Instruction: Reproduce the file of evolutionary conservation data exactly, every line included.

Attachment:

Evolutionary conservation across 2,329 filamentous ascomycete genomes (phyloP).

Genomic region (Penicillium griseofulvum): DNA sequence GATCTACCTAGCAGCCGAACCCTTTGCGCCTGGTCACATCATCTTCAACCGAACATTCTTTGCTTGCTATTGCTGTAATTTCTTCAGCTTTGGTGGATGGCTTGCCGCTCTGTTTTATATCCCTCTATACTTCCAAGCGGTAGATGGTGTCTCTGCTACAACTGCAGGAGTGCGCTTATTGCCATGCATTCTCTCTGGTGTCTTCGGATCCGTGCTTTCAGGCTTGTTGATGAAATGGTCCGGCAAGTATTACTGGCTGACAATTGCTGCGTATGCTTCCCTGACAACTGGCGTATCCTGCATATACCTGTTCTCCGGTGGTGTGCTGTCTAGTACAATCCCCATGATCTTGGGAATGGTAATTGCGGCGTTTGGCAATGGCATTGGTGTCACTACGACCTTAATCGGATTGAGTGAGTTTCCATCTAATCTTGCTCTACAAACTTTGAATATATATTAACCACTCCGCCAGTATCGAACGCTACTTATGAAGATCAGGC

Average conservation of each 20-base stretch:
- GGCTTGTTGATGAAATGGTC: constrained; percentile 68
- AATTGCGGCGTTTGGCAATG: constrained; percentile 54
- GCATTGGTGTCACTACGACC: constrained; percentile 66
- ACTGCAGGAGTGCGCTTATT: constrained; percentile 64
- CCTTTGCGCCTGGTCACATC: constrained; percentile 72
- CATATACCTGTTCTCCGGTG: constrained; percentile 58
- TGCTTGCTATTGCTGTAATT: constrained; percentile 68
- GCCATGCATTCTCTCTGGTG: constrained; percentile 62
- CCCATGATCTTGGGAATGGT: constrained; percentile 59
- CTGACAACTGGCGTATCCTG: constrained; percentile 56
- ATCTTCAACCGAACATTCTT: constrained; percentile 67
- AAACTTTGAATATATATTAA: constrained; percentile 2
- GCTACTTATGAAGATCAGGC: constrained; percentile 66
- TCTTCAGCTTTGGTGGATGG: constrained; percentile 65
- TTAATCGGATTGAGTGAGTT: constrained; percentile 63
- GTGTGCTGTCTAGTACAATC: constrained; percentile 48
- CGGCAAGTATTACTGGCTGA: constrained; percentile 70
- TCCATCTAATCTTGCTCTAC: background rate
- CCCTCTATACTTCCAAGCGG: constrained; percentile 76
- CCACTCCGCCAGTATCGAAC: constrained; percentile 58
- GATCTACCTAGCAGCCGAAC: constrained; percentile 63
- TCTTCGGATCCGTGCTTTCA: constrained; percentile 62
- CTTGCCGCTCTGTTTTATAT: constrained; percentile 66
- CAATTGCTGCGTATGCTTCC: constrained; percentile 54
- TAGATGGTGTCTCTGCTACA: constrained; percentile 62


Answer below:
Evolutionary conservation across 2,329 filamentous ascomycete genomes (phyloP).

Genomic region (Penicillium griseofulvum): DNA sequence GATCTACCTAGCAGCCGAACCCTTTGCGCCTGGTCACATCATCTTCAACCGAACATTCTTTGCTTGCTATTGCTGTAATTTCTTCAGCTTTGGTGGATGGCTTGCCGCTCTGTTTTATATCCCTCTATACTTCCAAGCGGTAGATGGTGTCTCTGCTACAACTGCAGGAGTGCGCTTATTGCCATGCATTCTCTCTGGTGTCTTCGGATCCGTGCTTTCAGGCTTGTTGATGAAATGGTCCGGCAAGTATTACTGGCTGACAATTGCTGCGTATGCTTCCCTGACAACTGGCGTATCCTGCATATACCTGTTCTCCGGTGGTGTGCTGTCTAGTACAATCCCCATGATCTTGGGAATGGTAATTGCGGCGTTTGGCAATGGCATTGGTGTCACTACGACCTTAATCGGATTGAGTGAGTTTCCATCTAATCTTGCTCTACAAACTTTGAATATATATTAACCACTCCGCCAGTATCGAACGCTACTTATGAAGATCAGGC

Average conservation of each 20-base stretch:
- GGCTTGTTGATGAAATGGTC: constrained; percentile 68
- AATTGCGGCGTTTGGCAATG: constrained; percentile 54
- GCATTGGTGTCACTACGACC: constrained; percentile 66
- ACTGCAGGAGTGCGCTTATT: constrained; percentile 64
- CCTTTGCGCCTGGTCACATC: constrained; percentile 72
- CATATACCTGTTCTCCGGTG: constrained; percentile 58
- TGCTTGCTATTGCTGTAATT: constrained; percentile 68
- GCCATGCATTCTCTCTGGTG: constrained; percentile 62
- CCCATGATCTTGGGAATGGT: constrained; percentile 59
- CTGACAACTGGCGTATCCTG: constrained; percentile 56
- ATCTTCAACCGAACATTCTT: constrained; percentile 67
- AAACTTTGAATATATATTAA: constrained; percentile 2
- GCTACTTATGAAGATCAGGC: constrained; percentile 66
- TCTTCAGCTTTGGTGGATGG: constrained; percentile 65
- TTAATCGGATTGAGTGAGTT: constrained; percentile 63
- GTGTGCTGTCTAGTACAATC: constrained; percentile 48
- CGGCAAGTATTACTGGCTGA: constrained; percentile 70
- TCCATCTAATCTTGCTCTAC: background rate
- CCCTCTATACTTCCAAGCGG: constrained; percentile 76
- CCACTCCGCCAGTATCGAAC: constrained; percentile 58
- GATCTACCTAGCAGCCGAAC: constrained; percentile 63
- TCTTCGGATCCGTGCTTTCA: constrained; percentile 62
- CTTGCCGCTCTGTTTTATAT: constrained; percentile 66
- CAATTGCTGCGTATGCTTCC: constrained; percentile 54
- TAGATGGTGTCTCTGCTACA: constrained; percentile 62